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Property division and dissipation in a divorce

Some Colorado couples know when it is time to end a marriage through divorce. In fact, there are many so-called "uncontested" divorces that occur every year. But, those are best-case scenarios, with couples who may have no children, limited assets and nothing really to fight over -- both want to move on with life.

However, the reality is that there are also divorce cases in which the two sides are highly aggressive, fighting for every asset and doing their best to try to ensure the other spouse gets as little as possible. There are even cases where one spouse will attempt to deliberately dispose of assets to reduce the amount at stake in the case. This is known as the "dissipation" of assets.

Why would a spouse want to waste assets? Well, as a recent article noted, some people are so spiteful that they figure it is best to dispose of the assets, while the divorce is pending. Then, they earn back what they can after the divorce.

Some spouses might gamble the assets away, or perhaps, spend money on a new romantic acquaintance. There are many reasons and ways to dissipate assets, and sometimes, the other spouse may not realize it is occurring until it is too late.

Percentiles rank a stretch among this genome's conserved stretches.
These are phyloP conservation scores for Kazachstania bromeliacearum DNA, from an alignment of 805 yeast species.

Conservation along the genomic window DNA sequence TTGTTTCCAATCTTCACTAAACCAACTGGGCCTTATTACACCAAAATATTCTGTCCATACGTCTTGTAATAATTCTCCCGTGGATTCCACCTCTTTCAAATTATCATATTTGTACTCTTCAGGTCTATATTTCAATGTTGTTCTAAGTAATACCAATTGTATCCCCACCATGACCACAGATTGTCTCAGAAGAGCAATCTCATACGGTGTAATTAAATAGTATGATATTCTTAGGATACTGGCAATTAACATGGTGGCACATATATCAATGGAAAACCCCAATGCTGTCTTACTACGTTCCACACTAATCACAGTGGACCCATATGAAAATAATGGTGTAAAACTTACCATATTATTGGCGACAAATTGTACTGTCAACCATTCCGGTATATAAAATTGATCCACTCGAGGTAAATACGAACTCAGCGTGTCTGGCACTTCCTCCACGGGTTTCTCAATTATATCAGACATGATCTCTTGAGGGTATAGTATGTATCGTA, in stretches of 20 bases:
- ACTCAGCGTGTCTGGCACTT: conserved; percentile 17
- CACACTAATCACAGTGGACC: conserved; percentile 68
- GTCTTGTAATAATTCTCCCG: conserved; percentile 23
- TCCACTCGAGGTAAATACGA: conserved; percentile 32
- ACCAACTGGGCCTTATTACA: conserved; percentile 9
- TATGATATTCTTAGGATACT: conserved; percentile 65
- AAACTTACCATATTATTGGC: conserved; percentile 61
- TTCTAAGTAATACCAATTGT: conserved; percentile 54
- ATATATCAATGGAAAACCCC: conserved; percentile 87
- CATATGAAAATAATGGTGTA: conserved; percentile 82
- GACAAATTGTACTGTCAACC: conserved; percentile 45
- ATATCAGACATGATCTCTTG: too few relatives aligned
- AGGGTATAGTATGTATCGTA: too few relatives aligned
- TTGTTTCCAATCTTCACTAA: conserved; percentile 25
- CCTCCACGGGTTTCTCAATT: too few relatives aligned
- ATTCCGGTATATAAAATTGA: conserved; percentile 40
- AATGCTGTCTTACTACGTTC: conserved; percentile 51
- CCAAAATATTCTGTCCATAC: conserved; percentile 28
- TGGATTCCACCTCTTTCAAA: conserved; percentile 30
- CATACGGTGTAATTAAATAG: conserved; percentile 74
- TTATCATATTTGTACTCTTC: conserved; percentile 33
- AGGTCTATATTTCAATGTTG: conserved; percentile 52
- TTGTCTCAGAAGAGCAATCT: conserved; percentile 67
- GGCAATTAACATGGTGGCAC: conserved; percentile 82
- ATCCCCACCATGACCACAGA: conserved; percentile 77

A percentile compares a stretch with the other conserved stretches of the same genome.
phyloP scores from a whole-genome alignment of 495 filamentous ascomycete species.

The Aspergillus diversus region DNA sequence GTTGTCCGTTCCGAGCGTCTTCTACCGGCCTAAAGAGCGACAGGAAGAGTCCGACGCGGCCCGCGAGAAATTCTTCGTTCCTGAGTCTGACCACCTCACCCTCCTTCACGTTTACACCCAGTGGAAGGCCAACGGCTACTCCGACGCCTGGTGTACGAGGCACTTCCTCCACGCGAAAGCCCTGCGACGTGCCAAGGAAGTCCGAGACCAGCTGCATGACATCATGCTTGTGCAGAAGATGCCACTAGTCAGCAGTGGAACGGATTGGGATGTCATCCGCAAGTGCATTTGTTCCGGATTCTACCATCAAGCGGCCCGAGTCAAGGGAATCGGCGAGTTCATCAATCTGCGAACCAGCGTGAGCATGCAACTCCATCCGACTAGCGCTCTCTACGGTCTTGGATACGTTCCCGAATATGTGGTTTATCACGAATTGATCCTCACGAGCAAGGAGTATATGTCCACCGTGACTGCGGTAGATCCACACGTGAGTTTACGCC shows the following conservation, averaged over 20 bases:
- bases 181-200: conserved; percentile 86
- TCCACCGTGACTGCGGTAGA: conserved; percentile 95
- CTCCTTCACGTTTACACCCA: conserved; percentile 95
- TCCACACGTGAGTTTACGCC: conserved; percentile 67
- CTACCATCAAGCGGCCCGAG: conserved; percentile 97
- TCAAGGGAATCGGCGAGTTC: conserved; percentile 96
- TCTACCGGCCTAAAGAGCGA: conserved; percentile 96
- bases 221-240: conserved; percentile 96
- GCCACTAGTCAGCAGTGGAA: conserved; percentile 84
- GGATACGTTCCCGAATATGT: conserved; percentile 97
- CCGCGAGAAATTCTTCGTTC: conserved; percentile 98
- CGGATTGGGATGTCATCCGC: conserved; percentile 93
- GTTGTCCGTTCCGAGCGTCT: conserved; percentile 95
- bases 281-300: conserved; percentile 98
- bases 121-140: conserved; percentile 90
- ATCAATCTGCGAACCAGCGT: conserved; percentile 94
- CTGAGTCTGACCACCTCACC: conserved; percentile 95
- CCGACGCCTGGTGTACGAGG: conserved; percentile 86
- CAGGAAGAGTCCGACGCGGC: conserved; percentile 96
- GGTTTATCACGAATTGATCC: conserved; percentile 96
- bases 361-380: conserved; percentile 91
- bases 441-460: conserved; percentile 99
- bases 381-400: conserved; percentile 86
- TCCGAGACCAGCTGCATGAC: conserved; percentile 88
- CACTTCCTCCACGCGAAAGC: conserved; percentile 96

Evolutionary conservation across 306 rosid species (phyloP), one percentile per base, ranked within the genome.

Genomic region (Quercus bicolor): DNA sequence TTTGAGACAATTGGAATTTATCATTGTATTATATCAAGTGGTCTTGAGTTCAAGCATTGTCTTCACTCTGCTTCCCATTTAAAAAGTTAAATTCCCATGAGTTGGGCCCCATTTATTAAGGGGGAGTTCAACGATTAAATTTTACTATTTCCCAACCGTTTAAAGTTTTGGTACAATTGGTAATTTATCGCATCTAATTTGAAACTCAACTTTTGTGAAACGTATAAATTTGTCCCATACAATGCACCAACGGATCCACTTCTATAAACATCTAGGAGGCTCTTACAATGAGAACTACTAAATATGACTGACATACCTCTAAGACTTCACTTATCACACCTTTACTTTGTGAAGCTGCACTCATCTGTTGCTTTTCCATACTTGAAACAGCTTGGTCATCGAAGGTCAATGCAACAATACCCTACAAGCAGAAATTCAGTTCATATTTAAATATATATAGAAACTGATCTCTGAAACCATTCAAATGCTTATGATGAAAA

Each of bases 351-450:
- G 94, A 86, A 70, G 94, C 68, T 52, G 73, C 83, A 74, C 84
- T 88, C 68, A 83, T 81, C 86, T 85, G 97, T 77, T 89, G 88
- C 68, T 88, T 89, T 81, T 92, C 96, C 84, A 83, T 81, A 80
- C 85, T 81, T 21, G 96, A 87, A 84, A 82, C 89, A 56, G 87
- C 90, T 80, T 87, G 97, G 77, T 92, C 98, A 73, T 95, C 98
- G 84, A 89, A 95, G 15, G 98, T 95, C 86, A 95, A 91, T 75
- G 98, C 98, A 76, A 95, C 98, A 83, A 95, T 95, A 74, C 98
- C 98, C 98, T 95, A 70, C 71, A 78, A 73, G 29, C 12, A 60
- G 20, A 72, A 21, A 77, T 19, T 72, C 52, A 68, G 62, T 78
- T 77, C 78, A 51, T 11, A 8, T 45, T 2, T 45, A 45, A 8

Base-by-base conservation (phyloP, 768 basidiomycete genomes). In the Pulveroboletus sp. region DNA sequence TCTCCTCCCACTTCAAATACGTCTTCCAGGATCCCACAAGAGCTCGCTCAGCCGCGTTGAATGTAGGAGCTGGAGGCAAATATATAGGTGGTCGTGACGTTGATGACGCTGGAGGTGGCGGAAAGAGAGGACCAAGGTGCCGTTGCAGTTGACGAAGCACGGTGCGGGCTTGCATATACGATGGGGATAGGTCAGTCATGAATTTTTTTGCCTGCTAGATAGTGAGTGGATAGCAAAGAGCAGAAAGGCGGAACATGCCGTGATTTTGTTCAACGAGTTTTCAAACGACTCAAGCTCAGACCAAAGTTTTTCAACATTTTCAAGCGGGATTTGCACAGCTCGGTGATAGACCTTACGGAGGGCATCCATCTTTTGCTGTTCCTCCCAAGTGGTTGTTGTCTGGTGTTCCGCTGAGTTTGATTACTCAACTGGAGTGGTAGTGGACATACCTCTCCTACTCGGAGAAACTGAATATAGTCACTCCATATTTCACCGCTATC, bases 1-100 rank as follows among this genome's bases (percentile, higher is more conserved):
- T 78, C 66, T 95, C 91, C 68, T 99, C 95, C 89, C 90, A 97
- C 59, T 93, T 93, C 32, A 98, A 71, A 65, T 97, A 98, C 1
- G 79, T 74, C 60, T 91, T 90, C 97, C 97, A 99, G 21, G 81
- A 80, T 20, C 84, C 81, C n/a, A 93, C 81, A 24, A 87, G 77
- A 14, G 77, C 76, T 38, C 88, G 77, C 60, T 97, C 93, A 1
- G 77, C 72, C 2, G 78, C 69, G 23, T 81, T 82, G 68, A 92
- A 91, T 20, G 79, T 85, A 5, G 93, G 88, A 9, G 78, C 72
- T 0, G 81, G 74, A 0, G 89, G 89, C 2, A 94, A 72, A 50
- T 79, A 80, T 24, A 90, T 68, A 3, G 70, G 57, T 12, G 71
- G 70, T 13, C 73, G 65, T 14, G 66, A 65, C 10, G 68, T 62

Why is the dissipation of assets a problem? Because property division is such a big part of most divorces. Couples work hard to accumulate assets, and if the time comes with a divorce is necessary those assets should be as equally divided as possible.

But, even if one spouse believes the other is deliberately wasting assets, it can be a hard claim to prove. As the recent article pointed out, the spending by the other spouse must be substantial, and it must be unusual or frivolous.

Source: Forbes, "What Is Dissipation Of Assets In Divorce And What, If Anything, Can You Do About It?," Jeff Landers, Nov. 1, 2016

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